Black Snake Moan – Craig Brewer’s hysterical Southern Gothic, was the craziest and most unique film of the decade. Simultaneously played completely straight and like a Mad Magazine parody of itself, Black Snake Moan played without a safety net. It dared you to laugh and care with equal balls, campy but not camp, with scenes of stunning power, coupled with some that are sublimely ridiculous (I love the fact that the scene where Ricci deflowers a young delivery boy is shot like something out of a slasher movie) its worthy of Williams. Bolstered by Ricci’s fearless performance, Brewer’s considerable directing prowess and Jackson actually playing it down a little, I can only hope that Brewer breaks out of movie jail soon. We need more directors unafraid to swing for the fences.

Matrix Reloaded/Revolutions – Yes they’re a mess, but I love these crazy, ambitious, ridiculous and occasionally awesome films.

Hannibal – How do you follow up one of the most respected thrillers of all time? After all Demme’s film was such a happy accident that there’s no way you could really replicate it (witness Ratner’s disastrous Red Dragon) Well Scott and company Make it a jet black comedy and then just don’t bother to tell anyone. Ridley Scott lent things such a respectable sheen that few noticed just how bizarre this movie, basically about a cannibalistic James Bond complete with exotic locals and cat and mouse set pieces, really was. Personally I had a great time with it and if you don’t giggle at Gary Oldman’s character, a born again Christian who wants to feed Hannibal to a bunch of pigs and sucks down martini’s made of Children’s tears, expounds “Nobody beats the Riz!” your sense of humor is either dead or needs to get a whole lot sicker.

Aviator – Martin Scorsese has never made an impersonal film, so it was somewhat shocking when a lot of people thought he did with this one. In reality I find The Aviator to be one of the director’s most personal, and probably the closest we’ll ever get to an autobiographical statement from the filmmaker. In telling the story of Hughes, Scorsese parallel’s it to his own passion, perfectionism, problems with women, and if Easy Rider’s and Raging Bulls is to believe, even his own mental breakdown.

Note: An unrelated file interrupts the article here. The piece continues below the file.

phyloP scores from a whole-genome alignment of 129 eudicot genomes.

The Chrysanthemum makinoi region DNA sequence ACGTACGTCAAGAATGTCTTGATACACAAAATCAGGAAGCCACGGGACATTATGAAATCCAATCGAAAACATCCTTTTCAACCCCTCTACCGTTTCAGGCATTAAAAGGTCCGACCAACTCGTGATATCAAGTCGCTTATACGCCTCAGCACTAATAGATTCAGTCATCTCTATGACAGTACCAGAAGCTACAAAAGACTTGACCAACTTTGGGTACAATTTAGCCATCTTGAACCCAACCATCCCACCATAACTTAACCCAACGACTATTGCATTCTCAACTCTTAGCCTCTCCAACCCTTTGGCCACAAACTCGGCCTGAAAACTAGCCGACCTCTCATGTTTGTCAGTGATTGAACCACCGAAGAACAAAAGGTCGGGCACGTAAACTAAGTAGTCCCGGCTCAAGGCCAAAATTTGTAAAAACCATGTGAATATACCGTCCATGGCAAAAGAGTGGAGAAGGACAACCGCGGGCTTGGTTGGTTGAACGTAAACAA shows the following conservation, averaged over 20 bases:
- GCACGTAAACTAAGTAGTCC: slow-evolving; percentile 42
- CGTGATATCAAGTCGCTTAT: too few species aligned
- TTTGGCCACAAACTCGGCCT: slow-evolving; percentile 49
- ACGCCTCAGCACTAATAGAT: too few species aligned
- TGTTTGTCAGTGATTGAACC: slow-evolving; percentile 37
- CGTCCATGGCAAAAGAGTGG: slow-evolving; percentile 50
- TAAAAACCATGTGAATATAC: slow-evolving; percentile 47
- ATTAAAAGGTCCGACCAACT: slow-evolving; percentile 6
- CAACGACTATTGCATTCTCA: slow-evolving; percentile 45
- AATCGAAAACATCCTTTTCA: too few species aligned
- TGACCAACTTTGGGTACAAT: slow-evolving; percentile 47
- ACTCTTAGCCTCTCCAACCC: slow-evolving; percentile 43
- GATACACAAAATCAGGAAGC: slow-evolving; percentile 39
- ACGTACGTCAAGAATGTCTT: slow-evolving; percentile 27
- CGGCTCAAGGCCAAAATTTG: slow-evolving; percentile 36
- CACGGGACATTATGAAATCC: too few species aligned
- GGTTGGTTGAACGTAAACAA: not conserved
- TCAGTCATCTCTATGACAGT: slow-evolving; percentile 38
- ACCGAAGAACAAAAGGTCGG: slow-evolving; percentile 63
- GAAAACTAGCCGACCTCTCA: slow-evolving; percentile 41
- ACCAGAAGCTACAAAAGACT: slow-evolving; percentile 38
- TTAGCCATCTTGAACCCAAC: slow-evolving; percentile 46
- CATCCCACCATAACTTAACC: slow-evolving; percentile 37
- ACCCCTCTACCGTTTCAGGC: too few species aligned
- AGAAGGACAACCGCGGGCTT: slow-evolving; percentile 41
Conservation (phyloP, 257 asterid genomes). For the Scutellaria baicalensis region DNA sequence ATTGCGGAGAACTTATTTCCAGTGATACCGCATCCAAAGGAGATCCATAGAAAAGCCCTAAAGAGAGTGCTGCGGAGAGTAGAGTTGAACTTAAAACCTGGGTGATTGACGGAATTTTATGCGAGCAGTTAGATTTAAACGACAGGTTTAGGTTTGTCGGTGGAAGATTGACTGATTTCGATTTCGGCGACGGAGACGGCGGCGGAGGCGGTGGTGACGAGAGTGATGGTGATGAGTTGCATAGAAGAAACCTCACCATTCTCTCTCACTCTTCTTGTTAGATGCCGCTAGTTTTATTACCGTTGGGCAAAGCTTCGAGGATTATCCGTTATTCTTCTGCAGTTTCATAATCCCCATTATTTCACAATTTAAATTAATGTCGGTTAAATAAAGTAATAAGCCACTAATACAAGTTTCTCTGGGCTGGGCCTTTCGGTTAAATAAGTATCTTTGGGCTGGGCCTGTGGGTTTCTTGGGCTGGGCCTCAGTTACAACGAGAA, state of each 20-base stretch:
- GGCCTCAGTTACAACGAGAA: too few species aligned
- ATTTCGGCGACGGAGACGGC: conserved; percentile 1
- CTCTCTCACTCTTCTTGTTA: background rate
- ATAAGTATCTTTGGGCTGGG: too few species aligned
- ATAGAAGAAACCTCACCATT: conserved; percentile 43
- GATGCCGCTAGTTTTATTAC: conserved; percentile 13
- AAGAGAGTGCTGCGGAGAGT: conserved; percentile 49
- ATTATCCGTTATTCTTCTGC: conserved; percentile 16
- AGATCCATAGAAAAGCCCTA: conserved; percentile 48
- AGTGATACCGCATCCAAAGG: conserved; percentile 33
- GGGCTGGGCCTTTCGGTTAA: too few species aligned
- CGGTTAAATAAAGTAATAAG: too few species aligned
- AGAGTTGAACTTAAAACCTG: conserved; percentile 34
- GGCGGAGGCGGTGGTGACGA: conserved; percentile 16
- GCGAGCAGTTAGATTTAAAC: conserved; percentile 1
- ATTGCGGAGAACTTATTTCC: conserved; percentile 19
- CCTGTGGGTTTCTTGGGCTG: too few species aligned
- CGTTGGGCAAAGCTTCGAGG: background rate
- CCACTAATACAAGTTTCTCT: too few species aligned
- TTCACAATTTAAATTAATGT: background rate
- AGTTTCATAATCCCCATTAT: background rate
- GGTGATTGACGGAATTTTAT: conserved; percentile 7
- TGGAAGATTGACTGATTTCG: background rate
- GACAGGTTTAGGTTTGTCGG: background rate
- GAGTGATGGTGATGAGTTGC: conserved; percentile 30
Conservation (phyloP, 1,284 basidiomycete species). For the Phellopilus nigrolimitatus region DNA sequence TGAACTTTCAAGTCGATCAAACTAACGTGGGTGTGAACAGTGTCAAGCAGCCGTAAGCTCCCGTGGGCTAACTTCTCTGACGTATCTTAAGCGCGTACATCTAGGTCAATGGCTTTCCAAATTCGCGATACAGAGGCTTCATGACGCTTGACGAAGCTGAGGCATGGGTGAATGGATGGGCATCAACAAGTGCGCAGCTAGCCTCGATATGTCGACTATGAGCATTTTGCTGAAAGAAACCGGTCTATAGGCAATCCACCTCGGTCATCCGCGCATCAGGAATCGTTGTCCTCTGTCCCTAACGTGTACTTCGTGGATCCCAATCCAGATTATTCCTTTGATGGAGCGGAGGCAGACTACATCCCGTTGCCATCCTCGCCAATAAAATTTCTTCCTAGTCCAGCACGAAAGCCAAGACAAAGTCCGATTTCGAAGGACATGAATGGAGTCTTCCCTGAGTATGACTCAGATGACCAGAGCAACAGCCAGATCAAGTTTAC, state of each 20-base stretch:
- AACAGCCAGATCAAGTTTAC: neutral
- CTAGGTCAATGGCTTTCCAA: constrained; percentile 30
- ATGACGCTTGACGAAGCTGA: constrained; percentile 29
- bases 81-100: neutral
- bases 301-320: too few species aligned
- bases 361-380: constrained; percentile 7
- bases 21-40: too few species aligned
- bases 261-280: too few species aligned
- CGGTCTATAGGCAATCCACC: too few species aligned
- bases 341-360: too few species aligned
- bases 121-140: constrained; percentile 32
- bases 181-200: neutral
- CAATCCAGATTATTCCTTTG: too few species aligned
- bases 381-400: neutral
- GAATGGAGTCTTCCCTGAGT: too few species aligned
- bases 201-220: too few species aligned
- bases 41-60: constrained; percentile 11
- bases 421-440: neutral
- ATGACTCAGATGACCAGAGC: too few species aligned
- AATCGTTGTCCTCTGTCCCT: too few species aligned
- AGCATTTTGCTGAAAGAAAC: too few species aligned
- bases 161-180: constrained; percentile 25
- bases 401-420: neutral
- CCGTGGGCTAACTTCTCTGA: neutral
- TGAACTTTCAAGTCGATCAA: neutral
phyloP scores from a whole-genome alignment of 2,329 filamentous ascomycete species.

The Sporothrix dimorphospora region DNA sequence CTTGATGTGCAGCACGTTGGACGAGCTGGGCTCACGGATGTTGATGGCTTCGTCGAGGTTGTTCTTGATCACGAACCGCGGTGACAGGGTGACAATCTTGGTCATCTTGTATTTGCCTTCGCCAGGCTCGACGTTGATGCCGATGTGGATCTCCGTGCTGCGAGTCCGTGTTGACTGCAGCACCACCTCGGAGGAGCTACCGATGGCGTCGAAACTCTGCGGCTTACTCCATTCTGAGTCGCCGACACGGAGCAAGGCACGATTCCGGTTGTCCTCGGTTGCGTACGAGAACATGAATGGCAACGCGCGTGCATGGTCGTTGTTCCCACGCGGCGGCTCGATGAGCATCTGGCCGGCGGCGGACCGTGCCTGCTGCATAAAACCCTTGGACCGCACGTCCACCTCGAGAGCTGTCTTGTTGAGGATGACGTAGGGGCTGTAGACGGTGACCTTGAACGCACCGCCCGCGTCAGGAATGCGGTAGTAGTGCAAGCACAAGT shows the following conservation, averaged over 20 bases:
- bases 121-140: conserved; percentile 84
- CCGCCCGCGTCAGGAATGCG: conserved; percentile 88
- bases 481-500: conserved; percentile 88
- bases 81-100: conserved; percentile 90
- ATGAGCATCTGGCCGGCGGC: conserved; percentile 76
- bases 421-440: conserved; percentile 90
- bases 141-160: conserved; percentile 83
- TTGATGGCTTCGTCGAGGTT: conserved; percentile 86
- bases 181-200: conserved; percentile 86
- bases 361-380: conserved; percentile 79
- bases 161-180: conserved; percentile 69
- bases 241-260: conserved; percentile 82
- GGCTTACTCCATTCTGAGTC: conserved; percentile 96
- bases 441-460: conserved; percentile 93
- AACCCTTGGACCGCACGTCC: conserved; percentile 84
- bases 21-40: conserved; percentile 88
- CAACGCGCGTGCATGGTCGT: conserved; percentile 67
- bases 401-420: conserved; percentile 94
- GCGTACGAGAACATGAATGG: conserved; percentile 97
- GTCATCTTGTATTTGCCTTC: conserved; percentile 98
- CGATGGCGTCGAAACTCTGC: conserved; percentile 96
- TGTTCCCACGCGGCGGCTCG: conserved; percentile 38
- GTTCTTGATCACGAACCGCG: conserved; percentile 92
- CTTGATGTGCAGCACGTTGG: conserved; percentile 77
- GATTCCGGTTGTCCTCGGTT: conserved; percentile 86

But its not just a psychological purge. Its also one of Scorsese’s most purely pleasurable films to watch, filled with the tactile detail (The decadence of The Coconut Grove shot in Technicolor Glory), little bits of throwaway genius (The cuts between Hughes caressing the sides of Katherine Hepburn intercut with him stroking the rivets of his plane) and sheer beauty that makes Scorsese’s films such a joy to watch.

Backed by one of Scorsese’s greatest supporting casts ever and a suitably driven lead performance by Di Caprio (Really for my money where he really came out of Titanic’s shadow) The Aviator remains a stunning achievement.

Z Channel – At once the most poignant tribute to the cinema I know of, and a chilling cautionary tale. The amazing thing about Xan Cassevette’s documentary is she never allows one to pollute the other. Crafting the story of Jerry Harvey, a programmer and preservationist, who saved film (including the directors cut of The Wild Bunch) showed them to the world, and ended his life and that of his wife in a monsterous act of violence.

I’m in awe of this film, and not only because if I am honest I see so much of myself in poor doomed Jerry Harvey, but because Xan’s film comes close to capturing what it is that really drives us hardcore film freaks. What causes us to sit in the dark hour after hour, to dig up that obscure film, to hunt down and devour a directors work in the course of a weekend. It captures more then any other movie the narcotic bliss of cinema, and is unafraid to show what a terrible price addiction to it can yield.

The Departed – Pure Bliss. Scorsese says he directed it as a tribute to Robert Aldrich and Sam Fuller, and its that and some. It might not be the deepest movie Scorsese ever made, but the craft on it is impeccable, and its psychological depth is underrated. One of the shortest two and half hour movies ever maid.